FOR IMMEDIATE RELEASE: September 14, 2023

Council Member Nurse, De La Rosa, and others will introduce a bill ensuring that NYC achieves 150 megawatts of solar power by 2030 on city-owned buildings and public properties

New York, NY – On Thursday September 14th, Council Member Sandy Nurse, along with several other Council Members introduced legislation requiring New York City to accelerate solar energy installations on city-owned buildings and public properties. The bill mandates a goal of 100 Megawatts (MW) on city-owned buildings by 2025, and expands the target to 150MW on buildings and other public properties by 2030. 

The bill was introduced just in time for Climate Week NYC, and demonstrates the Council’s clear commitment to addressing the climate crisis and investing in a just and clean energy future. The bill builds on and codifies previous goals outlined in OneNYC and again in the latest PlaNYC, to ensure the administration is on track to meet the city’s clean energy goals. 

The City must be aggressive in urgently and equitably meeting our climate goals. NYC can catalyze good union labor jobs by leveraging federal opportunities to fund solar. The City can address environmental injustices by prioritizing investments in disadvantaged communities. The bill is supported by Climate Jobs New York and Climate Works for All. 

“The climate crisis is truly at a breaking point and necessitates investments in solutions faster than we ever have before,” said Council Member Sandy Nurse. “It is madness to wait any longer to install solar power for clean renewable energy on NYC buildings. We must rapidly draw down our use of fossil fuels at every possible opportunity. Not doing so puts our city and entire younger generations in extreme danger.”

“Climate change’s effects are alarmingly more visible every day, and the longer we wait to act, the less of a chance we have to change the tides. New York City has the potential to lead the nation in carbon emission reduction and climate action while providing green union jobs to a labor market that is ready to work. This bill is one step in that direction,” said Council Member Carmen De La Rosa.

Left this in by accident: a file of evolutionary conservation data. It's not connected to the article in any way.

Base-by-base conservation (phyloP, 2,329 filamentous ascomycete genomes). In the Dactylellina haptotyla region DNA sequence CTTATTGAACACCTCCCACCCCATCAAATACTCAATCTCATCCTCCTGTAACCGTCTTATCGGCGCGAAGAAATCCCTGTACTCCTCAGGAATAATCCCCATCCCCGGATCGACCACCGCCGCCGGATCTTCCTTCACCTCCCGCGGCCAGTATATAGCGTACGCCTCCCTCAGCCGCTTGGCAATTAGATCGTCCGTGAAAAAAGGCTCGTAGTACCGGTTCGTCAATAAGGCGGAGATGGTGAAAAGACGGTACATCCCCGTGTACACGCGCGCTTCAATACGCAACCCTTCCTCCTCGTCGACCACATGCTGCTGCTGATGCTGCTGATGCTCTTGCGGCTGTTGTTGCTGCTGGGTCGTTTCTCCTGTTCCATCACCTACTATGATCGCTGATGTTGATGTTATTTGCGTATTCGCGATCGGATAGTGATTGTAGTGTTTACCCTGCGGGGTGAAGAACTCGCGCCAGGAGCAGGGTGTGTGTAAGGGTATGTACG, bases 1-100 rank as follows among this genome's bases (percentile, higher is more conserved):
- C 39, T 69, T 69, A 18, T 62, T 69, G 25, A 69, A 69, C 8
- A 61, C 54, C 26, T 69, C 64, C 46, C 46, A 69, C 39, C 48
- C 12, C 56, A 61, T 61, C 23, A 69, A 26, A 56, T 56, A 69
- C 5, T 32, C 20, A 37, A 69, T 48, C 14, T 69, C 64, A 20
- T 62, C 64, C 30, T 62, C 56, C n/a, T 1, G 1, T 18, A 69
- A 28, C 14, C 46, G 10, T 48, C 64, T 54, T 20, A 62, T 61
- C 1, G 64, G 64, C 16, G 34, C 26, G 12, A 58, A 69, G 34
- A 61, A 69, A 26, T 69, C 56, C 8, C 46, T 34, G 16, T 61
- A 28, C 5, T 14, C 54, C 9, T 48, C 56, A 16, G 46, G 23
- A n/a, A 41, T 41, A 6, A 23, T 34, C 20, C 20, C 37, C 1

“We commend Council Member Nurse for taking the lead to codify the much needed goal of installing 100MW of solar systems on public buildings by 2025 and 150MW by 2030. This would help NYC rapidly scale up sustainable and reliable energy systems to meet the interrelated crises of climate change, public health, and social inequality” said Shravanthi Kanekal, Resiliency Planner at the New York City Environmental Justice Alliance and co-coordinator of the Climate Works for All coalition.

“This is common-sense legislation that will create green union jobs, deliver renewable energy to communities citywide, and take another step forward in building Green, Healthy Schools,” said Lucas Shapiro, Interim Executive Director for ALIGN, co-coordinators of the Climate Works for All coalition. “Our relentless climate crisis demands urgency and action, and we are proud to work with CM Nurse to envision an equitable, sustainable future for our schools and all other public buildings across our city.”

“In the face of the climate crisis, our council is taking bold steps towards a cleaner, more resilient future. If passed, our city will produce 100 megawatts of clean electricity through solar photovoltaic systems on city buildings by 2025, and by 2030, we’ll reach 150 megawatts, proving that we’re committed to environmental stewardship even as others threaten our climate progress. We’re not just installing solar panels; we’re prioritizing environmental justice, ensuring that all communities have equal access to the benefits of clean energy, reduced energy costs, and green job opportunities, while also protecting workers’ rights with project labor agreements. This initiative represents a comprehensive commitment to a greener, fairer, and more sustainable city, and we invite everyone to join us in this transformative journey.” said Rami Dinnawi, Environmental Justice Campaign & Policy Manager at El Puente.

“Putting solar on the thousands of city-owned buildings will make New York City a leader in reducing our carbon footprint. If done right, this legislation could lead to the creation of thousands of good jobs and an entry into a lifetime career for young workers and workers of color,” said Gary LaBarbera, President of The New York State Building Trades and Principal Officer of Climate Jobs NY.

“Investing in clean energy to power our public buildings will reduce New York City’s energy costs while improving building energy efficiencies. New York can take advantage of the Bipartisan Infrastructure Act, the Inflation Reduction Act and the environmental bond act to help defray the cost of installing solar on our public buildings while creating thousands of good union jobs,” said Vincent Alvarez, President of the New York City Central Labor Council, AFL-CIO and principal officer of Climate Jobs  NY.